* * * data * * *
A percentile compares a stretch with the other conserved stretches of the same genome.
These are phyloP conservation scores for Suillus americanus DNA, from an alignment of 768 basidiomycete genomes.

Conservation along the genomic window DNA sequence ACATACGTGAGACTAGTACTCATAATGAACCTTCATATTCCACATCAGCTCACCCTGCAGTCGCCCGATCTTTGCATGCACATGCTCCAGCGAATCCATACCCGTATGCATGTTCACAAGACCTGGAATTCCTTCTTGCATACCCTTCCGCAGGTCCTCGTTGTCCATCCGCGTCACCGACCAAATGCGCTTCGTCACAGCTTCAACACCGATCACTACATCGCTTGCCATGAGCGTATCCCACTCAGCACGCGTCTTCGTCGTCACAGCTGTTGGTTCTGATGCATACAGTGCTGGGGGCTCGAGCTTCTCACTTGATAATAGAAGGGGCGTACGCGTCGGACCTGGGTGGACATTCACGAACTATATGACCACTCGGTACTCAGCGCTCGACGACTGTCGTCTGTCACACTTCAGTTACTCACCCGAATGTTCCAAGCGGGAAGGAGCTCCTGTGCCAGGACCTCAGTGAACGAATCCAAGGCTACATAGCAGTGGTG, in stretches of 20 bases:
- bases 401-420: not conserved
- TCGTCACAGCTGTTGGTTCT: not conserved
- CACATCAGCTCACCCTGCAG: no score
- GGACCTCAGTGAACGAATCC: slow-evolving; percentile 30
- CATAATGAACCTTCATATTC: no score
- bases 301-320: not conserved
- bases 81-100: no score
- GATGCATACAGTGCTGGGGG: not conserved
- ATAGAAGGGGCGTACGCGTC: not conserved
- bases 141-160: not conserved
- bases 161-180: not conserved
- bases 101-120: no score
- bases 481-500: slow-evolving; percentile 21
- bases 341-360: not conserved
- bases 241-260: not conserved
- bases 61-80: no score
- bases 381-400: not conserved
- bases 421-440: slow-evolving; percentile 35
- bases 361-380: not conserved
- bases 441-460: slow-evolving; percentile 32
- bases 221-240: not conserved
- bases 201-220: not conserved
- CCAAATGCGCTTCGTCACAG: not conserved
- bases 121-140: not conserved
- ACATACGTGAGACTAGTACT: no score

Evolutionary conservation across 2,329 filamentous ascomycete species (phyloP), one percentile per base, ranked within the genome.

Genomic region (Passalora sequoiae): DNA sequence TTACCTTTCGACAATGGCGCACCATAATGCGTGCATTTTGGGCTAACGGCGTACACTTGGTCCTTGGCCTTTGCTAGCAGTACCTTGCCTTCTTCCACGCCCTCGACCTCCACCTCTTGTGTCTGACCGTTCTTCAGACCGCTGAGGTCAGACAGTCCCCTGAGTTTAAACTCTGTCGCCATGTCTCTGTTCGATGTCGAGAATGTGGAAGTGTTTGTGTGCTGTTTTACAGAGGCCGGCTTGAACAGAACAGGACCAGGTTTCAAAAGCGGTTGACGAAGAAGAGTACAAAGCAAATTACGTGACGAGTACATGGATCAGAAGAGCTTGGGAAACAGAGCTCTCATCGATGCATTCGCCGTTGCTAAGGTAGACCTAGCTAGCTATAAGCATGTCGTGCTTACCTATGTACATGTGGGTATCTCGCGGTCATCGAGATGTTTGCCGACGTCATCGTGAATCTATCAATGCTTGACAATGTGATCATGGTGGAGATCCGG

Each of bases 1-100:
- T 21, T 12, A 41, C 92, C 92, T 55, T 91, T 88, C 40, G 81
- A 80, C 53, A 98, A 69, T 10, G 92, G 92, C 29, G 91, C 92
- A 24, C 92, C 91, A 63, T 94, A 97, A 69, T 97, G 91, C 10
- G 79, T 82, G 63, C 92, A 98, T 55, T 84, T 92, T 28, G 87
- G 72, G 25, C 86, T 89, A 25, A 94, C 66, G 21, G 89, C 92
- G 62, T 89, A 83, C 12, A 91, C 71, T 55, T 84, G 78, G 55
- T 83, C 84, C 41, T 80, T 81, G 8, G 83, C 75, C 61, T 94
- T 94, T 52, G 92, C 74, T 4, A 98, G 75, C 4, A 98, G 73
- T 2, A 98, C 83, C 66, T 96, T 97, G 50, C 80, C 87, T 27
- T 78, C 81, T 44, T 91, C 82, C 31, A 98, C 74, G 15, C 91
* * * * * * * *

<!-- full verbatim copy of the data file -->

A percentile compares a stretch with the other conserved stretches of the same genome.
These are phyloP conservation scores for Suillus americanus DNA, from an alignment of 768 basidiomycete genomes.

Conservation along the genomic window DNA sequence ACATACGTGAGACTAGTACTCATAATGAACCTTCATATTCCACATCAGCTCACCCTGCAGTCGCCCGATCTTTGCATGCACATGCTCCAGCGAATCCATACCCGTATGCATGTTCACAAGACCTGGAATTCCTTCTTGCATACCCTTCCGCAGGTCCTCGTTGTCCATCCGCGTCACCGACCAAATGCGCTTCGTCACAGCTTCAACACCGATCACTACATCGCTTGCCATGAGCGTATCCCACTCAGCACGCGTCTTCGTCGTCACAGCTGTTGGTTCTGATGCATACAGTGCTGGGGGCTCGAGCTTCTCACTTGATAATAGAAGGGGCGTACGCGTCGGACCTGGGTGGACATTCACGAACTATATGACCACTCGGTACTCAGCGCTCGACGACTGTCGTCTGTCACACTTCAGTTACTCACCCGAATGTTCCAAGCGGGAAGGAGCTCCTGTGCCAGGACCTCAGTGAACGAATCCAAGGCTACATAGCAGTGGTG, in stretches of 20 bases:
- bases 401-420: not conserved
- TCGTCACAGCTGTTGGTTCT: not conserved
- CACATCAGCTCACCCTGCAG: no score
- GGACCTCAGTGAACGAATCC: slow-evolving; percentile 30
- CATAATGAACCTTCATATTC: no score
- bases 301-320: not conserved
- bases 81-100: no score
- GATGCATACAGTGCTGGGGG: not conserved
- ATAGAAGGGGCGTACGCGTC: not conserved
- bases 141-160: not conserved
- bases 161-180: not conserved
- bases 101-120: no score
- bases 481-500: slow-evolving; percentile 21
- bases 341-360: not conserved
- bases 241-260: not conserved
- bases 61-80: no score
- bases 381-400: not conserved
- bases 421-440: slow-evolving; percentile 35
- bases 361-380: not conserved
- bases 441-460: slow-evolving; percentile 32
- bases 221-240: not conserved
- bases 201-220: not conserved
- CCAAATGCGCTTCGTCACAG: not conserved
- bases 121-140: not conserved
- ACATACGTGAGACTAGTACT: no score

Evolutionary conservation across 2,329 filamentous ascomycete species (phyloP), one percentile per base, ranked within the genome.

Genomic region (Passalora sequoiae): DNA sequence TTACCTTTCGACAATGGCGCACCATAATGCGTGCATTTTGGGCTAACGGCGTACACTTGGTCCTTGGCCTTTGCTAGCAGTACCTTGCCTTCTTCCACGCCCTCGACCTCCACCTCTTGTGTCTGACCGTTCTTCAGACCGCTGAGGTCAGACAGTCCCCTGAGTTTAAACTCTGTCGCCATGTCTCTGTTCGATGTCGAGAATGTGGAAGTGTTTGTGTGCTGTTTTACAGAGGCCGGCTTGAACAGAACAGGACCAGGTTTCAAAAGCGGTTGACGAAGAAGAGTACAAAGCAAATTACGTGACGAGTACATGGATCAGAAGAGCTTGGGAAACAGAGCTCTCATCGATGCATTCGCCGTTGCTAAGGTAGACCTAGCTAGCTATAAGCATGTCGTGCTTACCTATGTACATGTGGGTATCTCGCGGTCATCGAGATGTTTGCCGACGTCATCGTGAATCTATCAATGCTTGACAATGTGATCATGGTGGAGATCCGG

Each of bases 1-100:
- T 21, T 12, A 41, C 92, C 92, T 55, T 91, T 88, C 40, G 81
- A 80, C 53, A 98, A 69, T 10, G 92, G 92, C 29, G 91, C 92
- A 24, C 92, C 91, A 63, T 94, A 97, A 69, T 97, G 91, C 10
- G 79, T 82, G 63, C 92, A 98, T 55, T 84, T 92, T 28, G 87
- G 72, G 25, C 86, T 89, A 25, A 94, C 66, G 21, G 89, C 92
- G 62, T 89, A 83, C 12, A 91, C 71, T 55, T 84, G 78, G 55
- T 83, C 84, C 41, T 80, T 81, G 8, G 83, C 75, C 61, T 94
- T 94, T 52, G 92, C 74, T 4, A 98, G 75, C 4, A 98, G 73
- T 2, A 98, C 83, C 66, T 96, T 97, G 50, C 80, C 87, T 27
- T 78, C 81, T 44, T 91, C 82, C 31, A 98, C 74, G 15, C 91